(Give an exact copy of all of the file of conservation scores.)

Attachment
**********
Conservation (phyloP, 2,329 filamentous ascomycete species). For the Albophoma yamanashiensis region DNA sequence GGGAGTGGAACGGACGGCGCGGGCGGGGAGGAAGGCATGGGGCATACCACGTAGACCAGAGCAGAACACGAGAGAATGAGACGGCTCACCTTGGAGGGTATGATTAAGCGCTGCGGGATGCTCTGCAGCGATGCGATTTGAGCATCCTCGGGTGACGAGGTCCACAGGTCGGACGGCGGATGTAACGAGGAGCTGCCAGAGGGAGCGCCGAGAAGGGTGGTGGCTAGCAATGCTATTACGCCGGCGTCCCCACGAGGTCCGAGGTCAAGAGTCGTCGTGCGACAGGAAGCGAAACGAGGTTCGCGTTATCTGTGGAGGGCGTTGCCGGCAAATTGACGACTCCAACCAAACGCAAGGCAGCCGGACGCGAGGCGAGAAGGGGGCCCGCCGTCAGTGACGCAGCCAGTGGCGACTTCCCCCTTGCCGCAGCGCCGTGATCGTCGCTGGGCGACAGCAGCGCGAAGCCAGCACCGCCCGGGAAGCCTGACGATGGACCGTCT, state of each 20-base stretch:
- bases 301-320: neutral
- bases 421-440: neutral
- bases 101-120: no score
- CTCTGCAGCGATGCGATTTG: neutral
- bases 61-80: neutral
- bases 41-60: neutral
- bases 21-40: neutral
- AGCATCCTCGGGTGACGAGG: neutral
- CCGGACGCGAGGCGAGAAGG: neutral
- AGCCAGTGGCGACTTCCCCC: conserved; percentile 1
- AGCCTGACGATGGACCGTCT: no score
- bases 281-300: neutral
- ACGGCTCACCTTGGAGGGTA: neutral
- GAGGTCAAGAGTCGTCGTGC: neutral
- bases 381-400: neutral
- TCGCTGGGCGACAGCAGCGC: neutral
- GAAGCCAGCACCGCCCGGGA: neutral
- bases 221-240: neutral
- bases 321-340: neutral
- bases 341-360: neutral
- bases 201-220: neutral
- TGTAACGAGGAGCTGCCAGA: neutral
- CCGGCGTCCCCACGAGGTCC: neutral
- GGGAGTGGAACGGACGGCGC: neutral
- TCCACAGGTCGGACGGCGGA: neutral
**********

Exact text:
Conservation (phyloP, 2,329 filamentous ascomycete species). For the Albophoma yamanashiensis region DNA sequence GGGAGTGGAACGGACGGCGCGGGCGGGGAGGAAGGCATGGGGCATACCACGTAGACCAGAGCAGAACACGAGAGAATGAGACGGCTCACCTTGGAGGGTATGATTAAGCGCTGCGGGATGCTCTGCAGCGATGCGATTTGAGCATCCTCGGGTGACGAGGTCCACAGGTCGGACGGCGGATGTAACGAGGAGCTGCCAGAGGGAGCGCCGAGAAGGGTGGTGGCTAGCAATGCTATTACGCCGGCGTCCCCACGAGGTCCGAGGTCAAGAGTCGTCGTGCGACAGGAAGCGAAACGAGGTTCGCGTTATCTGTGGAGGGCGTTGCCGGCAAATTGACGACTCCAACCAAACGCAAGGCAGCCGGACGCGAGGCGAGAAGGGGGCCCGCCGTCAGTGACGCAGCCAGTGGCGACTTCCCCCTTGCCGCAGCGCCGTGATCGTCGCTGGGCGACAGCAGCGCGAAGCCAGCACCGCCCGGGAAGCCTGACGATGGACCGTCT, state of each 20-base stretch:
- bases 301-320: neutral
- bases 421-440: neutral
- bases 101-120: no score
- CTCTGCAGCGATGCGATTTG: neutral
- bases 61-80: neutral
- bases 41-60: neutral
- bases 21-40: neutral
- AGCATCCTCGGGTGACGAGG: neutral
- CCGGACGCGAGGCGAGAAGG: neutral
- AGCCAGTGGCGACTTCCCCC: conserved; percentile 1
- AGCCTGACGATGGACCGTCT: no score
- bases 281-300: neutral
- ACGGCTCACCTTGGAGGGTA: neutral
- GAGGTCAAGAGTCGTCGTGC: neutral
- bases 381-400: neutral
- TCGCTGGGCGACAGCAGCGC: neutral
- GAAGCCAGCACCGCCCGGGA: neutral
- bases 221-240: neutral
- bases 321-340: neutral
- bases 341-360: neutral
- bases 201-220: neutral
- TGTAACGAGGAGCTGCCAGA: neutral
- CCGGCGTCCCCACGAGGTCC: neutral
- GGGAGTGGAACGGACGGCGC: neutral
- TCCACAGGTCGGACGGCGGA: neutral